How to Spot a Non-Genuine Guest Post
Apart from the generic nature of the initial contact, as explained earlier, there are other warning signs that a guest post request is not authentic.
A Suspicious Portfolio
Another sign that a guest post request is not genuine is the type of content shown in the writer’s portfolio. Sometimes you don’t even get links to previously written articles, and you have to ask for them. Sponsored posts will look different from organic articles. For example, they will only have two links in total, of which one is for a product or service.
Please note that not all publishers will reveal they have received compensation for a paid feature. In fact, some unscrupulous agency acting as guest post requester will ask the publisher not to mention that the articles they submit are sponsored posts.
For example, I was once approached by an agency who explicitly would pay more/offer more sponsored posts opportunities if published articles weren’t labelled as paid features: “Will the post be labelled as sponsored or paid? (It would be very helpful, and I could offer you more posts if they weren't labelled anything)”. This agency did not pretend to be a freelance writer; however, it offered an extremely low rate for sponsored posts. Let me repeat it: You, as a publisher, are taking all the risk for embedding a link that is not organic.
Unfortunately, some introductory emails from fake guest bloggers may also be full of grammar mistakes. In a way, that in itself makes it easier for you to filter out such requests altogether. To give you an example, I once received an email saying “I went through the blog and it was a good attraction towards me. I am happy to say that I am so interested to do a guest post in your blog.” As you might guess, I didn’t even waste my time replying to that email.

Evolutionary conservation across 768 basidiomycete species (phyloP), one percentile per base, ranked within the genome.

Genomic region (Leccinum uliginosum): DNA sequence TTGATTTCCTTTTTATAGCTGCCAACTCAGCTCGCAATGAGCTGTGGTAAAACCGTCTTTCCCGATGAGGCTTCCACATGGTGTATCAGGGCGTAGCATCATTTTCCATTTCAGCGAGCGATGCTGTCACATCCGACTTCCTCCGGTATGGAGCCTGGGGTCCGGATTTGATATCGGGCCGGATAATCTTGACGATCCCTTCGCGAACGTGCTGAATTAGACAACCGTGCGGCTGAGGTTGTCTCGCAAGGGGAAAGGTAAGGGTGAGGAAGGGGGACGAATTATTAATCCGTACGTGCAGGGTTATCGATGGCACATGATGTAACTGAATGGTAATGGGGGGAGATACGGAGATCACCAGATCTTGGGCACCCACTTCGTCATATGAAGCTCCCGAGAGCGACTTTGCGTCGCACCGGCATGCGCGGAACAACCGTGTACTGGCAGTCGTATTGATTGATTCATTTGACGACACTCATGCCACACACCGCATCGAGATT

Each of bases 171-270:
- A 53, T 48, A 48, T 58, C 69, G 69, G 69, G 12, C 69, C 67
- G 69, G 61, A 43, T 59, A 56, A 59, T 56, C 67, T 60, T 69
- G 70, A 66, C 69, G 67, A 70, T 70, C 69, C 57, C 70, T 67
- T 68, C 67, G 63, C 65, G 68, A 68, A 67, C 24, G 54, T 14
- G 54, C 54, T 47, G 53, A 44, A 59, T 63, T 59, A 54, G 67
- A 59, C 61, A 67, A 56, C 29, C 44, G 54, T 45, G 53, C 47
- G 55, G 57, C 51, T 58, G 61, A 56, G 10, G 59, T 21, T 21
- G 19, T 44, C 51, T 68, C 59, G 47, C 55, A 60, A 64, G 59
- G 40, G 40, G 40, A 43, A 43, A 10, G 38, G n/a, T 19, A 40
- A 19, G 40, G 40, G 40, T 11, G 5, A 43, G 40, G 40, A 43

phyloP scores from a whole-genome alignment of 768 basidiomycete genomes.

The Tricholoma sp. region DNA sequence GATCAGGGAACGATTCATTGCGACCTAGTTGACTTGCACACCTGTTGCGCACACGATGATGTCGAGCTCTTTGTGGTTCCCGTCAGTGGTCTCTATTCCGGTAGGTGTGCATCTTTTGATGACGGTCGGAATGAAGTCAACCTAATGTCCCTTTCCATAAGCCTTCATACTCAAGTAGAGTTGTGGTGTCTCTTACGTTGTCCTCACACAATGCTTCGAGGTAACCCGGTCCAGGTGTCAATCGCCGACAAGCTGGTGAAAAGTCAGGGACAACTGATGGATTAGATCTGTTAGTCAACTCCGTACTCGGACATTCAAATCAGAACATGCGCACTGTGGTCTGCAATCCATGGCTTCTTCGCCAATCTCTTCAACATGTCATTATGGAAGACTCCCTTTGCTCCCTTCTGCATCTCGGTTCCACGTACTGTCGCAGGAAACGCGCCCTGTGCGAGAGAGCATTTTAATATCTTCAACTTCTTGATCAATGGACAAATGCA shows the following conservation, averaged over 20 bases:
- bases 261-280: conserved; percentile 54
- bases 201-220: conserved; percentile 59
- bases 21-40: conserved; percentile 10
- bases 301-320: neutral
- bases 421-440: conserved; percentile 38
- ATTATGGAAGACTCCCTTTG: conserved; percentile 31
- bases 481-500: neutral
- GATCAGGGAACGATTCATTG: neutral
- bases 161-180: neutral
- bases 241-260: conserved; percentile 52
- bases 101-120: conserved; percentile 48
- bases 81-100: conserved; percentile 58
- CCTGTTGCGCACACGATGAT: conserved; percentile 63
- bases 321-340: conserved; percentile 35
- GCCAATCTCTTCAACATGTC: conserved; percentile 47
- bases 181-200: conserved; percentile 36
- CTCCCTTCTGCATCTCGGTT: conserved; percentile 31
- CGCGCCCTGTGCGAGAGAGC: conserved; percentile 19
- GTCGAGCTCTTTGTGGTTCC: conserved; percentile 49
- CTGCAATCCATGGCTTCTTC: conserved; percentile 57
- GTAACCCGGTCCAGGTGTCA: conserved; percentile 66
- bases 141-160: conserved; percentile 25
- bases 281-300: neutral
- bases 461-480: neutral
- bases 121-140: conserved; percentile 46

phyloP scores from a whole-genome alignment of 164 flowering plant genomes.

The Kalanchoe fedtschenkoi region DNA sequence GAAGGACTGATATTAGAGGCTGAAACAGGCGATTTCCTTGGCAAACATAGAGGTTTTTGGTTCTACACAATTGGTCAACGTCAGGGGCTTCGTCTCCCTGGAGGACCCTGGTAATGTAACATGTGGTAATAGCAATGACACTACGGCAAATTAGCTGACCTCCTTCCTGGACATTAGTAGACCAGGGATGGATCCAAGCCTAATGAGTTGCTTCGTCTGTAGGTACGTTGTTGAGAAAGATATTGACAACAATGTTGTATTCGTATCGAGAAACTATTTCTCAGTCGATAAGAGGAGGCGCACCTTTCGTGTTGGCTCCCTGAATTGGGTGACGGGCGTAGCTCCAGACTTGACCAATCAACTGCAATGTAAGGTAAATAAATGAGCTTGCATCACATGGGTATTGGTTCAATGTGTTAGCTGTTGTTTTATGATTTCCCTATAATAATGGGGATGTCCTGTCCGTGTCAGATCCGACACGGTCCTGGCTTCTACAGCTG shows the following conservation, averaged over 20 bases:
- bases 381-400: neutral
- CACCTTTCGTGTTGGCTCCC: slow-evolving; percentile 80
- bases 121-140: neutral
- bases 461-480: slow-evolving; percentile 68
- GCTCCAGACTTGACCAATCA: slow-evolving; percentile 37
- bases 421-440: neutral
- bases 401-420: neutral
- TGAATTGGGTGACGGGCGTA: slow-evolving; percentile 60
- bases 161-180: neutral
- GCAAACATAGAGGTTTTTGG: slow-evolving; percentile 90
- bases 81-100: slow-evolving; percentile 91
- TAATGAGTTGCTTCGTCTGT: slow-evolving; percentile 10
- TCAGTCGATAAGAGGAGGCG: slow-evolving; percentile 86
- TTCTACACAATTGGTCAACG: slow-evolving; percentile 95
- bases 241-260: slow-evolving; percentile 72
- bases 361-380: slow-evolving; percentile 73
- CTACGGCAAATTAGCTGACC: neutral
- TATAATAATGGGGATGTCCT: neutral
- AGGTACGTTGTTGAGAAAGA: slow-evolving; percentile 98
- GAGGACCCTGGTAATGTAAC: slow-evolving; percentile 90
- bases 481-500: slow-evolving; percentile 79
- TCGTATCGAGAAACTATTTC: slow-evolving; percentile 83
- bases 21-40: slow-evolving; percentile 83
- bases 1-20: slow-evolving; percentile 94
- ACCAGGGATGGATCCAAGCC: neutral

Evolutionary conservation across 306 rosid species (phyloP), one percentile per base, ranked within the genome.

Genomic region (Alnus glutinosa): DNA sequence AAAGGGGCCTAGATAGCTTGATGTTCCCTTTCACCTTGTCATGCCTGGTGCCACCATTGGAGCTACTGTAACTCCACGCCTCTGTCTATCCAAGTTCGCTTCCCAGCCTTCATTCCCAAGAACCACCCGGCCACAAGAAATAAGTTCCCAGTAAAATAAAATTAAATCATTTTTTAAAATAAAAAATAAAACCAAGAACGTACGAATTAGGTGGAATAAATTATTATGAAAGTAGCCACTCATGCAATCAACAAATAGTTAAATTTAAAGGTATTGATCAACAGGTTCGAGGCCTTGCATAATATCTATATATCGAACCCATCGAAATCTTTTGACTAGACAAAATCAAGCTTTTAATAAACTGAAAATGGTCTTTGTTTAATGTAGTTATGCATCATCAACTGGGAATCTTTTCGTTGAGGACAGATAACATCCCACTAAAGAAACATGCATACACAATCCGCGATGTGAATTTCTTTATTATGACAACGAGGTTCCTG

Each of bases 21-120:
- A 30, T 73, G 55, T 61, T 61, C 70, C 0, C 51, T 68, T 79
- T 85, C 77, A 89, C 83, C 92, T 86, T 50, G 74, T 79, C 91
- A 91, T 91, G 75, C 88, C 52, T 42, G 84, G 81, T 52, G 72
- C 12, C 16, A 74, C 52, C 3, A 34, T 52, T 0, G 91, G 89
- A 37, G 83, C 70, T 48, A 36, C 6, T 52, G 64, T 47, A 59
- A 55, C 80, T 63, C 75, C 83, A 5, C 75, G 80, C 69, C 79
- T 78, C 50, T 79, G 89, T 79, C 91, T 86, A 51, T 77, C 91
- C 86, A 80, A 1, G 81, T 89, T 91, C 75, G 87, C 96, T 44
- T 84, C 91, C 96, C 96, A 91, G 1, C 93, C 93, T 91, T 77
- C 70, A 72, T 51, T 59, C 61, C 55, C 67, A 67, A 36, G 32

A firm request from agencies posing as genuine guest bloggers is that the featured link is dofollow.
How to Spot a Genuine Guest Post Request
Genuine guest post requests may feature one or more of these characteristics:
- Professional contacts: They come from newly established companies aiming to gain some PR through guest blogging, so they ask their community outreach manager to contact you.
- Quality content: They have links to good quality content from a domain they own.
- Familiarity with your site: They mention a specific article in your own website (however, even fake guest post requests may refer to one article to assume an air of authenticity).
Always Have a Sponsored Post Rate
Have you calculated your own sponsored post rate? While there is no science behind how to calculate your own rate, there are some useful guidelines online which can give you an indication of how to charge based on your Domain Authority and monthly visitors.
The agency contacting you will likely try to negotiate the price down, but as long as you have a good starting point, you can at least make some decent money. Alternatively, you can simply deny the request for a guest post either because the price is too low or because the proposed content does not align with your content strategy.
Best Practices for Bloggers
Once again, when in doubt, ask Google, which published this post advising bloggers on the official Webmasters blog. The main takeaway lesson from Google is that, if you receive free products in exchange for a review, you should use a nofollow link. Always explain how you received the products and, in case you also accepted payment, disclose it clearly in the post.
Are Sponsored Posts Worth the Hassle?
In conclusion, when it comes to accepting sponsored posts from reputable companies, the question you should ask yourself is: “Is it worth it?”. You have worked hard for your traffic and your domain authority. One or more bad links may penalise your website in searches and, even when you accept a good payment for a sponsored post, you should only work feature links that would have a natural fit with your content.
© 2018 Paola Bassanese